High cholesterol can be related to hormonal diseases like diabetes. It also can result from low thyroid levels or high cortisol levels. Even some medicines can contribute to high cholesterol levels, including:
- Birth control pills
- Hormone replacement therapy for menopause
- Diuretics to reduce water buildup
- Beta blockers to treat cardiovascular disease
When Should I See an Endocrinologist?
There are several reasons to see an endocrinologist. Your primary care doctor may refer you to an endocrinologist to diagnose an endocrine condition. The endocrinologist can provide the expertise you need while trying to get your medicine and dosing right.
If your endocrine disorder doesn’t respond to standard treatment from your primary care doctor, you should see an endocrinologist. The same is true if you develop complications or your existing treatment stops working.
Many hormone disorders can be lifelong conditions. Treatment often involves making small adjustments in your medicines to achieve the correct hormonal balance. This can be a lengthy process, and ongoing adjustments may be needed.
That’s why you’ll want to see an endocrinologist periodically if you have an endocrine disorder. Your primary care doctor will work with your endocrinologist while continuing to provide much of your routine care.
CALLOUT BOX: You can now schedule online video visits with many of our endocrinologists.
What Does an Endocrinologist Do?
When you visit an endocrinologist, you can expect the doctor to:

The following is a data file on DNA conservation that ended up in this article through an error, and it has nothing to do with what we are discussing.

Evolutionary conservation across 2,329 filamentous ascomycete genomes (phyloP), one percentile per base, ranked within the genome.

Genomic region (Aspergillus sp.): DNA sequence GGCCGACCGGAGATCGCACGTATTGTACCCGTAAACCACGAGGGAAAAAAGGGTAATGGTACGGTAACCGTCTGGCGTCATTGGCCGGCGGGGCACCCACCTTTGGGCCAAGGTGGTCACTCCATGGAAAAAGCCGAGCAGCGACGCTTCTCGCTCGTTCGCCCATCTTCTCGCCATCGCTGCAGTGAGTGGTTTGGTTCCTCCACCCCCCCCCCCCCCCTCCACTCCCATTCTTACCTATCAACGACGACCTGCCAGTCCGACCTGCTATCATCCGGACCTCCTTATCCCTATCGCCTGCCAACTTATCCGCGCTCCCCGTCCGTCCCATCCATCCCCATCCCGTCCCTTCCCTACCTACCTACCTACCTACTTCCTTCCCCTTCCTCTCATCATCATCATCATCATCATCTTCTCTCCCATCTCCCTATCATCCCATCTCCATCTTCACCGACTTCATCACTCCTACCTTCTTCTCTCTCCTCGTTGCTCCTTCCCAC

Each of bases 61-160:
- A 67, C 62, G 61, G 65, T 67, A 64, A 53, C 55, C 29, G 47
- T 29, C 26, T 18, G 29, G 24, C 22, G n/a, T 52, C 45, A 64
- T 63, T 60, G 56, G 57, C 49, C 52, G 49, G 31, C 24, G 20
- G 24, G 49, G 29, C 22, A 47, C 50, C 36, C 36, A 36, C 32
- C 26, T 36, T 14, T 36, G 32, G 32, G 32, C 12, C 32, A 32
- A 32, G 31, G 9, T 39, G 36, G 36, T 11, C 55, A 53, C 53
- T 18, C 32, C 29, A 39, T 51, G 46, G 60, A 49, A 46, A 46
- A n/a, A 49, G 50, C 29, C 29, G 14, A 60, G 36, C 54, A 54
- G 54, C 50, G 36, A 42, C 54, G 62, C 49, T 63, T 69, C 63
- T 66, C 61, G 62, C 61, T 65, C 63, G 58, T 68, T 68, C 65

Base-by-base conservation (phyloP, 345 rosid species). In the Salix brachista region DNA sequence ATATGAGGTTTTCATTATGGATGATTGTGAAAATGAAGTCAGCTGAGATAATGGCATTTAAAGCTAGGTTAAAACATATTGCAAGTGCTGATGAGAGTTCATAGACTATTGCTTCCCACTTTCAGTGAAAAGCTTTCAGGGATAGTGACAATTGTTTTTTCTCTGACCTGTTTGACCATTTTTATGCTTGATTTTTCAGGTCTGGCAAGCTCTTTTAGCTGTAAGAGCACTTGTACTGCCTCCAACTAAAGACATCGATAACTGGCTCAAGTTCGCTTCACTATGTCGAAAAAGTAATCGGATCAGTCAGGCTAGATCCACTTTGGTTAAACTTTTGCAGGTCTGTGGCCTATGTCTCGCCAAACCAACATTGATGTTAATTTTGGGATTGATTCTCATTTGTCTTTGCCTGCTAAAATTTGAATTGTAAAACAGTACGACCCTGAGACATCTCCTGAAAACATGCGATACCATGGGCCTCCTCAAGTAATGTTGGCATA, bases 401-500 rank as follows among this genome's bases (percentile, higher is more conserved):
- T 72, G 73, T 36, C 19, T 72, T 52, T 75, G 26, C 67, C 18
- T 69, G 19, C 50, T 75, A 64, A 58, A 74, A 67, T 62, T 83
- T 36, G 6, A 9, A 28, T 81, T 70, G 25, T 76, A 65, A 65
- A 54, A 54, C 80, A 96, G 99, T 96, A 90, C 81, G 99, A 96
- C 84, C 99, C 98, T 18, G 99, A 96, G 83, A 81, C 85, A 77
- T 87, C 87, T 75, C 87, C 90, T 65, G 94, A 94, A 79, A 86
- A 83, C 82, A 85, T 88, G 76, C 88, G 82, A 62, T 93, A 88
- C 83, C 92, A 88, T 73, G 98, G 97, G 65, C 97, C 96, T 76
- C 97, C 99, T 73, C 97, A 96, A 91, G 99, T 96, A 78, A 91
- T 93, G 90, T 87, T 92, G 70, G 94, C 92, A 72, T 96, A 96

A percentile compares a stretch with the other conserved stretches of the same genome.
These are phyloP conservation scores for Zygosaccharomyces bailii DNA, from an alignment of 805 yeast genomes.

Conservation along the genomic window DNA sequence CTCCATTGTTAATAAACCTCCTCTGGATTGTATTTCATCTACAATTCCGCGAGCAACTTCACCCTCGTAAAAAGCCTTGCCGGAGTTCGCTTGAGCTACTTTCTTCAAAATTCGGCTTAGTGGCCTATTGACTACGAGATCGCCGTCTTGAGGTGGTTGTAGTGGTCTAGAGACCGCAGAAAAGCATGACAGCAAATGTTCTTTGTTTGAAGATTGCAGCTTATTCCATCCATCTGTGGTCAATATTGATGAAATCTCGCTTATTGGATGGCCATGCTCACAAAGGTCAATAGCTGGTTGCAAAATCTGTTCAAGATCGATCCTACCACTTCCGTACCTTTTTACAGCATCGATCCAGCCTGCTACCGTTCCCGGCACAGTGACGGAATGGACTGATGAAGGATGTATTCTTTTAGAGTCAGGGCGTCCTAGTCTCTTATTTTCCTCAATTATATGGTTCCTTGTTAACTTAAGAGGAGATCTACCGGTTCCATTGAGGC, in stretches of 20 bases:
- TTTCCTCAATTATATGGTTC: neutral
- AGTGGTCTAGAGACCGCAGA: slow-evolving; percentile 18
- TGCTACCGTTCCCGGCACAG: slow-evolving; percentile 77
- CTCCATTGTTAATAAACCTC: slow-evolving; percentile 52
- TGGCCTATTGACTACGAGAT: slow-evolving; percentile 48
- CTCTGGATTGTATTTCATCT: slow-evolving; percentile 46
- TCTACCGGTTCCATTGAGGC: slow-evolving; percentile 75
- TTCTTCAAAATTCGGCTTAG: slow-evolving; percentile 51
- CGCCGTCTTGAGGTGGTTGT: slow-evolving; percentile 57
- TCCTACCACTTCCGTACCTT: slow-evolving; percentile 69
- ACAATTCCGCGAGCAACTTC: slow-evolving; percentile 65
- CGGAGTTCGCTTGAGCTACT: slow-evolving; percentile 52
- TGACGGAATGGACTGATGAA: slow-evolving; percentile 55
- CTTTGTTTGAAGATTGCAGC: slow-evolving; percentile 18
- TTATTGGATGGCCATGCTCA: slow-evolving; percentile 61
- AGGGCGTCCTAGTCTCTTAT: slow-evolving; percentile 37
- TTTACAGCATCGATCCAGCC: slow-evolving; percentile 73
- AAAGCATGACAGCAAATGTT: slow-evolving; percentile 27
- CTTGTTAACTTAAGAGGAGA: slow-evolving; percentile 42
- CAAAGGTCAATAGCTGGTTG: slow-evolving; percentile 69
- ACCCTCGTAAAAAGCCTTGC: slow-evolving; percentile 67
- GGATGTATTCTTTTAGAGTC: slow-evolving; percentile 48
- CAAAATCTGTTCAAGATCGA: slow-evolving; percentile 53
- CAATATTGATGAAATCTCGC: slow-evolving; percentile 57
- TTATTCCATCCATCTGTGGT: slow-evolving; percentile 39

- Perform a thorough physical exam that may include listening to your heart and lungs, feeling your thyroid, and checking your legs for swelling
- Ask questions relating to a hormonal imbalance, such as your sleep and bowel habits, whether you feel hot or cold, whether you are often hungry or thirsty, or whether you have dry eyes
- Order blood tests to check various hormone levels (including blood cholesterol levels and related readings)
- Review all your medicines for possible effects on your hormone levels and related symptoms
Unfortunately, endocrine disorders often come with nonspecific symptoms, like excessive weakness or fatigue. They often develop slowly over time so that you get used to feeling a certain way. And many people with endocrine disorders don’t feel any symptoms.
If you suspect you might have an endocrine disorder, start by seeing your primary care doctor. If needed, your doctor can refer you to a UPMC endocrinologist for specialized care. To learn more, visit the UPMC Endocrinology Services website or call 412-586-9700 and select option 2.
The UPMC Department of Endocrinology stands as a national leader in research of diabetes and endocrine conditions. We partner with the University of Pittsburgh Division of Endocrinology and Metabolism for research and clinical trials. We treat diabetes, obesity, osteoporosis, hormonal disorders, and thyroid disorders at several locations across western Pennsylvania. We also have specialized Diabetes Centers to help you manage your disease. U.S. News & World Report ranks UPMC Presbyterian among the top hospitals in the country for endocrinology and diabetes care.